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What are DAOs and How Do they Work?

The advent of blockchain technology saw the blossoming of decentralized platforms, from DApps for DeFi (Decentralized Finance) and DEXes (Decentralized Exchanges), to play-to-earn blockchain games. In a nutshell, decentralized entities distribute power and control over a particular network amongst its participants as opposed to being controlled by a single entity, such as in the case of Bitcoin’s Proof-of-Work consensus algorithm, wherein no one party truly holds unilateral control over the entire organization. 

Instead, all participants have equal access to the network, and may participate in the validation and verification of on-chain transactions and data via the rules established by the consensus algorithm. As a key feature of blockchain technology, many Web3 organizations are rapidly placing decentralization at the forefront of their developmental roadmap, which begs the question: how do entities retain decentralization while still ensuring a minimally coherent organizational structure? 

Enter DAOs, or Decentralized Autonomous Organization. 

What is a DAO? 

A DAOs is a type of organization that runs on a blockchain network, and is governed by a set of smart contracts, rather than being controlled by a centralized authority or management team. In a DAO, decision-making power is distributed among its members or stakeholders, who can propose, vote on, and implement changes to the organization’s rules and operations using a consensus-based system.

DAOs, popularized by cryptocurrency enthusiasts, enable a decentralized decision-making process that promotes democracy in organizational governance. By granting each member an equal voice in the management of the organization, a DAO can provide its members with the authority to collaboratively shape the entity’s future. This is in stark contrast with traditional corporate organizations where executive members and significant shareholders often hold majority control.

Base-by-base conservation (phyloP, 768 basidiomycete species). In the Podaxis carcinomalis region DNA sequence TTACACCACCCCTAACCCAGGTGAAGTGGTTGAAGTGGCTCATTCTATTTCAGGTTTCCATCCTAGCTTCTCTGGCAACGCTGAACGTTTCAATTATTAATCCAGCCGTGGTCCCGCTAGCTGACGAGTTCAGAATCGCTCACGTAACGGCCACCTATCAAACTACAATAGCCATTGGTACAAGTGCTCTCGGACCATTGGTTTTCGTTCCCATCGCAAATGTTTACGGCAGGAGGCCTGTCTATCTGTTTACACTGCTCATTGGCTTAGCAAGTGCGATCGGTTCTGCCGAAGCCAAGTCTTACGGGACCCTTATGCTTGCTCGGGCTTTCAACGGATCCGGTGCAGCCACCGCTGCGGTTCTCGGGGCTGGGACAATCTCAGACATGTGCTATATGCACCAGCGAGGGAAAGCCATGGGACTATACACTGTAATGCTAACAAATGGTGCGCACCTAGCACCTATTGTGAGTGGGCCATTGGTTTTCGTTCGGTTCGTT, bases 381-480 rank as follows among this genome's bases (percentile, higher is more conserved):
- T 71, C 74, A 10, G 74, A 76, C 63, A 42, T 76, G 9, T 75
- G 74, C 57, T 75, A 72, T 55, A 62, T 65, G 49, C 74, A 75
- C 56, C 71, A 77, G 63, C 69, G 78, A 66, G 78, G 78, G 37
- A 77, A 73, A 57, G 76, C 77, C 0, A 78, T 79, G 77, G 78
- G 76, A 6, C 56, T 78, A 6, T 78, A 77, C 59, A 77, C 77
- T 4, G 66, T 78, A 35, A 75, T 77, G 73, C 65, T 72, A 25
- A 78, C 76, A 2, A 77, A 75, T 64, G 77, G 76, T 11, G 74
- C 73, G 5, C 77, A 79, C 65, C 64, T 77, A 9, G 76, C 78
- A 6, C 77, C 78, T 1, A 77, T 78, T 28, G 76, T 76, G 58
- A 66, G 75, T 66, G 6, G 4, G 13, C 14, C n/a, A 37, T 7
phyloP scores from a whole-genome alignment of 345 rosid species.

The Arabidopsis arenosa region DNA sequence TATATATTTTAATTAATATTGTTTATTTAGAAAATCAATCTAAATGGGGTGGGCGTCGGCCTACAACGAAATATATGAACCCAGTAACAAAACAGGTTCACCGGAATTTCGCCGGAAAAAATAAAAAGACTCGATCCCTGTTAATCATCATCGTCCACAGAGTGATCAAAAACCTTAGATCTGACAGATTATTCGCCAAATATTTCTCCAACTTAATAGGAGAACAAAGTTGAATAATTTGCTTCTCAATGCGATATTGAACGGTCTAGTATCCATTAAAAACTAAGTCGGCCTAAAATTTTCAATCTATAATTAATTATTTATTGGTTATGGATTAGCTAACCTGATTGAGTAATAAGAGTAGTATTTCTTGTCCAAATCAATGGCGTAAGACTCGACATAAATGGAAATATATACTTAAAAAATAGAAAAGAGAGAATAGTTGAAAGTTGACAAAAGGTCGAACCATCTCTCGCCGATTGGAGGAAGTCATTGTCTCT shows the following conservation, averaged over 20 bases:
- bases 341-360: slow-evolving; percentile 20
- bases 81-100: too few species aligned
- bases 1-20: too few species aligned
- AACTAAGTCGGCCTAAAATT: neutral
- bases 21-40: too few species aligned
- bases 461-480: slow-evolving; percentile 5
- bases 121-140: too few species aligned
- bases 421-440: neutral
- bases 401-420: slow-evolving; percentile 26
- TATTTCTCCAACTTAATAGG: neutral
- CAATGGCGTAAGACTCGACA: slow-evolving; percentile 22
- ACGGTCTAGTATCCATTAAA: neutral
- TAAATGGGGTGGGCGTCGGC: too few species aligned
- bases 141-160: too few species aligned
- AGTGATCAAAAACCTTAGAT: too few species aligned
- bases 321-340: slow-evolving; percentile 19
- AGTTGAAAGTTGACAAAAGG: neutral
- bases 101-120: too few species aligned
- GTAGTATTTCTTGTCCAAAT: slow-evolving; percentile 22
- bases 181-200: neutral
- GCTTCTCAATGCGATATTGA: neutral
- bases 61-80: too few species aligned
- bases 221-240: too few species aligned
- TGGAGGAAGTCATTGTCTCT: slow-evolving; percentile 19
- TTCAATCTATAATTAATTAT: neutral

DAOs can be used for a variety of purposes, such as creating decentralized financial systems, managing digital assets, facilitating decentralized governance of online communities, pooling funds from members for investments, and many more. They have gained popularity in recent years due to their ability to offer a more democratic and transparent approach to organizational management, as well as their potential to reduce costs and eliminate the need for intermediaries. In fact, Bitcoin is also often accredited as being the first decentralized autonomous organization. 

How does a DAO work? 

In a DAO, decisions are made collectively by its members, who hold tokens that represent their ownership and voting rights. Anyone can become a member of a DAO by acquiring these tokens through a process such as an initial coin offering (ICO) or by earning them through participation in the organization’s activities.

Tokens distributed by a DAO empower users to participate in decision-making processes initiated by other members of the DAO via voting. These proposals can range from simple administrative tasks to major changes in the organization’s direction or strategy.

Once a proposal is submitted, it is evaluated by the members according to the rules encoded in the DAO’s smart contracts. The proposal is usually subject to a voting period during which members can cast their vote. Once the voting period is over, the results are tallied, and the proposal is either approved or rejected, based on the outcome of the vote.

If a proposal is approved, the smart contracts automatically execute the actions required to implement the proposal. For example, if the proposal involves the allocation of funds to a specific project, the smart contract will transfer the funds to the designated address. This automation ensures that the organization is transparent and operates efficiently, without the need for intermediaries or central authorities.